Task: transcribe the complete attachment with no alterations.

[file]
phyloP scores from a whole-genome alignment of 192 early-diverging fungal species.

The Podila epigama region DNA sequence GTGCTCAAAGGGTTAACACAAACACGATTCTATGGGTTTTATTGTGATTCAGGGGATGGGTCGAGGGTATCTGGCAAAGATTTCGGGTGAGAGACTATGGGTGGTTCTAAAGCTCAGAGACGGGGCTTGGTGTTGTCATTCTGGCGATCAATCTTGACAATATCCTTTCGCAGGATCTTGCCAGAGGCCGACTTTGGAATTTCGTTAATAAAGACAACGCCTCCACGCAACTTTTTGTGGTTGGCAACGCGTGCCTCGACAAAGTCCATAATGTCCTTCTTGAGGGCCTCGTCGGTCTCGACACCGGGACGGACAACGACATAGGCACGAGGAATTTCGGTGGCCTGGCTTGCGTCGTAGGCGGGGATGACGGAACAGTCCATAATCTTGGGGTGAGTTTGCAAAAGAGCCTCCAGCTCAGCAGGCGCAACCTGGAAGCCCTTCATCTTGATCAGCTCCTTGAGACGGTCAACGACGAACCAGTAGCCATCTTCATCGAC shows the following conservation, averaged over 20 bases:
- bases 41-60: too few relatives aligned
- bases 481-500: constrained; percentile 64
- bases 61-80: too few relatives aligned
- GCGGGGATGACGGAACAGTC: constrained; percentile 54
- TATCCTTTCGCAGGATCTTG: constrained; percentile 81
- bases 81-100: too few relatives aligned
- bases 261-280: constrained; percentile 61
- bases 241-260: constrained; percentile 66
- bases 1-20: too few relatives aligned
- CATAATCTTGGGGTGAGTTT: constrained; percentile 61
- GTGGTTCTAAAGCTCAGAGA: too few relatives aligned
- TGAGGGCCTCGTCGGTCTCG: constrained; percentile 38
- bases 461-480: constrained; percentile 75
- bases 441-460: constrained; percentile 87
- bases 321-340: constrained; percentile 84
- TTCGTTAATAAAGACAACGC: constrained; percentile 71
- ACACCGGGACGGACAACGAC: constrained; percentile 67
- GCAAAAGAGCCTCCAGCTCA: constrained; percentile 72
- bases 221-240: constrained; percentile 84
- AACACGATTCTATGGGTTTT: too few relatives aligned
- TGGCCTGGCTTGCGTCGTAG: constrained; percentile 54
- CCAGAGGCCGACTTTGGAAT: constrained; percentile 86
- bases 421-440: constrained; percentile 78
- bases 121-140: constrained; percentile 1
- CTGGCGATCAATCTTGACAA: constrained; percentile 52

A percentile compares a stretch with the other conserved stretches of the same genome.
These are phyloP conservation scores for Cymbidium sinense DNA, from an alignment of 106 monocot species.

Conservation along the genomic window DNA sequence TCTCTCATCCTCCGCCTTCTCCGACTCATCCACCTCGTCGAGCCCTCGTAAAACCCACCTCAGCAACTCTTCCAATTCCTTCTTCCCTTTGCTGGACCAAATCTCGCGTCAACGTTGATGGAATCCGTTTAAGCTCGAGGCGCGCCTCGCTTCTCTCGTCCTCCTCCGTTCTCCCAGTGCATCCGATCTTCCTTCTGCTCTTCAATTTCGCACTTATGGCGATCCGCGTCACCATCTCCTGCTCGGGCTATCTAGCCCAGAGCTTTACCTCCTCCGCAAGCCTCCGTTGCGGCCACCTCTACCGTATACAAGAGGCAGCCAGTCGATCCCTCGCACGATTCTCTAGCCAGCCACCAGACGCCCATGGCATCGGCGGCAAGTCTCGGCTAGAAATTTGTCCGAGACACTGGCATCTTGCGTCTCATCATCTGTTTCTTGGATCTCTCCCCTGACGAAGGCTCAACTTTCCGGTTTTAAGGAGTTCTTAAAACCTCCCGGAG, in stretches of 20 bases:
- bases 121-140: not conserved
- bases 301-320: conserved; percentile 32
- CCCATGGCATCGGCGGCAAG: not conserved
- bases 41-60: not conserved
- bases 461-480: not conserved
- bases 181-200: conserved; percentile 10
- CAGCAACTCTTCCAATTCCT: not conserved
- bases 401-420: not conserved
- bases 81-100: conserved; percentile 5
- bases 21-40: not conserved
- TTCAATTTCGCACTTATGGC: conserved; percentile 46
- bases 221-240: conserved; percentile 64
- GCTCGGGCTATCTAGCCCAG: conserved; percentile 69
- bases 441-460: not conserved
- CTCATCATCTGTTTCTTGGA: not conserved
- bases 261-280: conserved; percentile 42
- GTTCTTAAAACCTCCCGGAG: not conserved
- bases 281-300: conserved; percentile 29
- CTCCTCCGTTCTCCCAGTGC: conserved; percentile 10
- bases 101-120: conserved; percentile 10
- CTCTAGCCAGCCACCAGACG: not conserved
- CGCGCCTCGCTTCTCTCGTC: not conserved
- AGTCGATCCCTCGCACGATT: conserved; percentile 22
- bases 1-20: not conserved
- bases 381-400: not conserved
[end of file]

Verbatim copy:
phyloP scores from a whole-genome alignment of 192 early-diverging fungal species.

The Podila epigama region DNA sequence GTGCTCAAAGGGTTAACACAAACACGATTCTATGGGTTTTATTGTGATTCAGGGGATGGGTCGAGGGTATCTGGCAAAGATTTCGGGTGAGAGACTATGGGTGGTTCTAAAGCTCAGAGACGGGGCTTGGTGTTGTCATTCTGGCGATCAATCTTGACAATATCCTTTCGCAGGATCTTGCCAGAGGCCGACTTTGGAATTTCGTTAATAAAGACAACGCCTCCACGCAACTTTTTGTGGTTGGCAACGCGTGCCTCGACAAAGTCCATAATGTCCTTCTTGAGGGCCTCGTCGGTCTCGACACCGGGACGGACAACGACATAGGCACGAGGAATTTCGGTGGCCTGGCTTGCGTCGTAGGCGGGGATGACGGAACAGTCCATAATCTTGGGGTGAGTTTGCAAAAGAGCCTCCAGCTCAGCAGGCGCAACCTGGAAGCCCTTCATCTTGATCAGCTCCTTGAGACGGTCAACGACGAACCAGTAGCCATCTTCATCGAC shows the following conservation, averaged over 20 bases:
- bases 41-60: too few relatives aligned
- bases 481-500: constrained; percentile 64
- bases 61-80: too few relatives aligned
- GCGGGGATGACGGAACAGTC: constrained; percentile 54
- TATCCTTTCGCAGGATCTTG: constrained; percentile 81
- bases 81-100: too few relatives aligned
- bases 261-280: constrained; percentile 61
- bases 241-260: constrained; percentile 66
- bases 1-20: too few relatives aligned
- CATAATCTTGGGGTGAGTTT: constrained; percentile 61
- GTGGTTCTAAAGCTCAGAGA: too few relatives aligned
- TGAGGGCCTCGTCGGTCTCG: constrained; percentile 38
- bases 461-480: constrained; percentile 75
- bases 441-460: constrained; percentile 87
- bases 321-340: constrained; percentile 84
- TTCGTTAATAAAGACAACGC: constrained; percentile 71
- ACACCGGGACGGACAACGAC: constrained; percentile 67
- GCAAAAGAGCCTCCAGCTCA: constrained; percentile 72
- bases 221-240: constrained; percentile 84
- AACACGATTCTATGGGTTTT: too few relatives aligned
- TGGCCTGGCTTGCGTCGTAG: constrained; percentile 54
- CCAGAGGCCGACTTTGGAAT: constrained; percentile 86
- bases 421-440: constrained; percentile 78
- bases 121-140: constrained; percentile 1
- CTGGCGATCAATCTTGACAA: constrained; percentile 52

A percentile compares a stretch with the other conserved stretches of the same genome.
These are phyloP conservation scores for Cymbidium sinense DNA, from an alignment of 106 monocot species.

Conservation along the genomic window DNA sequence TCTCTCATCCTCCGCCTTCTCCGACTCATCCACCTCGTCGAGCCCTCGTAAAACCCACCTCAGCAACTCTTCCAATTCCTTCTTCCCTTTGCTGGACCAAATCTCGCGTCAACGTTGATGGAATCCGTTTAAGCTCGAGGCGCGCCTCGCTTCTCTCGTCCTCCTCCGTTCTCCCAGTGCATCCGATCTTCCTTCTGCTCTTCAATTTCGCACTTATGGCGATCCGCGTCACCATCTCCTGCTCGGGCTATCTAGCCCAGAGCTTTACCTCCTCCGCAAGCCTCCGTTGCGGCCACCTCTACCGTATACAAGAGGCAGCCAGTCGATCCCTCGCACGATTCTCTAGCCAGCCACCAGACGCCCATGGCATCGGCGGCAAGTCTCGGCTAGAAATTTGTCCGAGACACTGGCATCTTGCGTCTCATCATCTGTTTCTTGGATCTCTCCCCTGACGAAGGCTCAACTTTCCGGTTTTAAGGAGTTCTTAAAACCTCCCGGAG, in stretches of 20 bases:
- bases 121-140: not conserved
- bases 301-320: conserved; percentile 32
- CCCATGGCATCGGCGGCAAG: not conserved
- bases 41-60: not conserved
- bases 461-480: not conserved
- bases 181-200: conserved; percentile 10
- CAGCAACTCTTCCAATTCCT: not conserved
- bases 401-420: not conserved
- bases 81-100: conserved; percentile 5
- bases 21-40: not conserved
- TTCAATTTCGCACTTATGGC: conserved; percentile 46
- bases 221-240: conserved; percentile 64
- GCTCGGGCTATCTAGCCCAG: conserved; percentile 69
- bases 441-460: not conserved
- CTCATCATCTGTTTCTTGGA: not conserved
- bases 261-280: conserved; percentile 42
- GTTCTTAAAACCTCCCGGAG: not conserved
- bases 281-300: conserved; percentile 29
- CTCCTCCGTTCTCCCAGTGC: conserved; percentile 10
- bases 101-120: conserved; percentile 10
- CTCTAGCCAGCCACCAGACG: not conserved
- CGCGCCTCGCTTCTCTCGTC: not conserved
- AGTCGATCCCTCGCACGATT: conserved; percentile 22
- bases 1-20: not conserved
- bases 381-400: not conserved